One of the world’s most respected conductors has apologised after suggesting he did not like to see women leading an orchestra.
Mariss Jansons declared in an interview with the Telegraph last week that women conductors were “not my cup of tea”.
The Latvian-born conductor, who was presented with a gold medal by the Royal Philharmonic Society on Thursday, was criticised after saying he could not get used to the sight of a woman conducting an orchestra.
He told this newspaper he was not against the idea, but that “it’s a question of what one is used to”, adding:“I grew up in a different world, and for me seeing a woman on the podium… well, let’s just say it’s not my cup of tea.”
But following a backlash from both classical music aficionados and practitioners who accused him of antediluvian attitudes, Mr Jansons, 74, has now backtracked.
In a statement issued last Friday he said: “I come from a generation in which the conducting profession was almost exclusively reserved to men. Even today, many more men than women pursue conducting professionally.
“But it was undiplomatic, unnecessary and counterproductive for me to point out that I’m not yet accustomed to seeing women on the conducting platform.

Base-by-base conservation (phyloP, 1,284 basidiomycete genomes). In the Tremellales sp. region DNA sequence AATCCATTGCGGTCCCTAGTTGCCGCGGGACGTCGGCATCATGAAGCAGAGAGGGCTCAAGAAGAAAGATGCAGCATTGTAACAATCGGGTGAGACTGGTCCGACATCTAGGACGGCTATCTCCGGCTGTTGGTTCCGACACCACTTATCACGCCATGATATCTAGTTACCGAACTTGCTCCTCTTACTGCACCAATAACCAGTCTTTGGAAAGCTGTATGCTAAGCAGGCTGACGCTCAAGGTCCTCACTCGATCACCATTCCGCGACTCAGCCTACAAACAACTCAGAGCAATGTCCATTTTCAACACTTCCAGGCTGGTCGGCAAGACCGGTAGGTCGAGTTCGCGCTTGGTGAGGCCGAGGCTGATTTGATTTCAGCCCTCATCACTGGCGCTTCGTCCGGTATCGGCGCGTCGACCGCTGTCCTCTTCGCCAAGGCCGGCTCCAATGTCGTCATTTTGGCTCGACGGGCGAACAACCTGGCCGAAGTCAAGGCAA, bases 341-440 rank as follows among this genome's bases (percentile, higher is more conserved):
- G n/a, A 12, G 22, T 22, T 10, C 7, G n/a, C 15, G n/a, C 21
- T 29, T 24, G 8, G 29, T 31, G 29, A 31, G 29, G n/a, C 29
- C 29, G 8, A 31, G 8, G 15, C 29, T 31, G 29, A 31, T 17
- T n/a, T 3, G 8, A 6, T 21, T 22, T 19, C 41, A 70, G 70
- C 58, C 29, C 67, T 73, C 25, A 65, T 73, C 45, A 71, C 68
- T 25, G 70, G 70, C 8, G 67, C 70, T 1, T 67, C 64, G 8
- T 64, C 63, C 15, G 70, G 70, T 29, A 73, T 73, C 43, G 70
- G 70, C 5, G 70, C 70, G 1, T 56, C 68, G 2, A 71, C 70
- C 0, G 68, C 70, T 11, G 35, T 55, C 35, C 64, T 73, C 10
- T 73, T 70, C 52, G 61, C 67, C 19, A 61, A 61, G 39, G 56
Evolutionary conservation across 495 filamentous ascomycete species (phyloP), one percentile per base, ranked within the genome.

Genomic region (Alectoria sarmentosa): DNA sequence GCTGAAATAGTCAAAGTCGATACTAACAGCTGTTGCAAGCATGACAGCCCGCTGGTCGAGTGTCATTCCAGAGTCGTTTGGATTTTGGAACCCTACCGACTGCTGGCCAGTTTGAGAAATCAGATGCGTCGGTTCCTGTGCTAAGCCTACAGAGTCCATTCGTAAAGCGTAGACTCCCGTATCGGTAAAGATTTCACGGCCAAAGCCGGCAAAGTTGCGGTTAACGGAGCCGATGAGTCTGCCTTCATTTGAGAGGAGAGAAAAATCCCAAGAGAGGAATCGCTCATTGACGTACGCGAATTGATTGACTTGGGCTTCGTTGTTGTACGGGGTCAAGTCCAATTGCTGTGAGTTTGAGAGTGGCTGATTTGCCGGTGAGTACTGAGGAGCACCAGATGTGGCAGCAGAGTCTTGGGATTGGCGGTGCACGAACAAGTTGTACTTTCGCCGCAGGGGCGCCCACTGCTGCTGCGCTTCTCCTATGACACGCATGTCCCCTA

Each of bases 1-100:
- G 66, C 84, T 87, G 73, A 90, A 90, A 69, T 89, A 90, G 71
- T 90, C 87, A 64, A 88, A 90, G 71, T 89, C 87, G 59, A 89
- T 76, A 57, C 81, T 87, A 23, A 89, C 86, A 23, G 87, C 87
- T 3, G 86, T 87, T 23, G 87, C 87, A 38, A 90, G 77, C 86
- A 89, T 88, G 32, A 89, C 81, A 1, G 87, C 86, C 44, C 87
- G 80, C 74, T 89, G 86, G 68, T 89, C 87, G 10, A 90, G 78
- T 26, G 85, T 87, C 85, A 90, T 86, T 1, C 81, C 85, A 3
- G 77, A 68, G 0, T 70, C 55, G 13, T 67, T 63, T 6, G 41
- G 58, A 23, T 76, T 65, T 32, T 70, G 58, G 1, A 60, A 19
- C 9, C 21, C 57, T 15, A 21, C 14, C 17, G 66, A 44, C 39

“Every one of my female colleagues and every young woman wishing to become a conductor can be assured of my support, for we all work in pursuit of a common goal: to excite people for the art form we love so dearly – music.”
Following Mr Janson’s interview classical music fans mocked his views.
Alice Farnham, the artistic director of women conductors with the Royal Philharmonic Society, said: “How disappointing! Are we too unladylike like for his taste? I thought we had moved on from such blanket statements. Would be good to be judged on whether we can communicate our musical intentions - that’s all.”
Michel van der Aa, the Dutch composer and conductor, wrote on Twitter: “Well, sexist conductors that are only interested in geriatric repertoire aren't my cup of tea. Make room for the future.”
John McCumiskey stated: “Women on the podium are not my cup of tea !' I should think not, He should save that sort of thing for when he gets home.”
Some criticised the Royal Philharmonic Society’s decision to honour him with its Gold Medal, one of the highest honors in the world of classical music.
James Fleury, who runs a classical music marketing agency in London and LA, said: “Really disgusted to see theRoyal Philharmonic endorse this kind of mentality by honouring Mariss Jansons with the Gold Medal. It reflects as badly on them as it does on him.”
Mr Jansons, who last year conducted the prestigious Vienna Philharmonic New Year's Concert before a TV audience of 50 million, has garnered numerous awards in his lifetime.
He nearly died in April 1996 when he suffered a heart attack while conducting the final pages of La bohème in Oslo,
Later, surgeons in Pittsburgh fitted a defibrillator in his chest to give his heart an electric jolt should it fail again.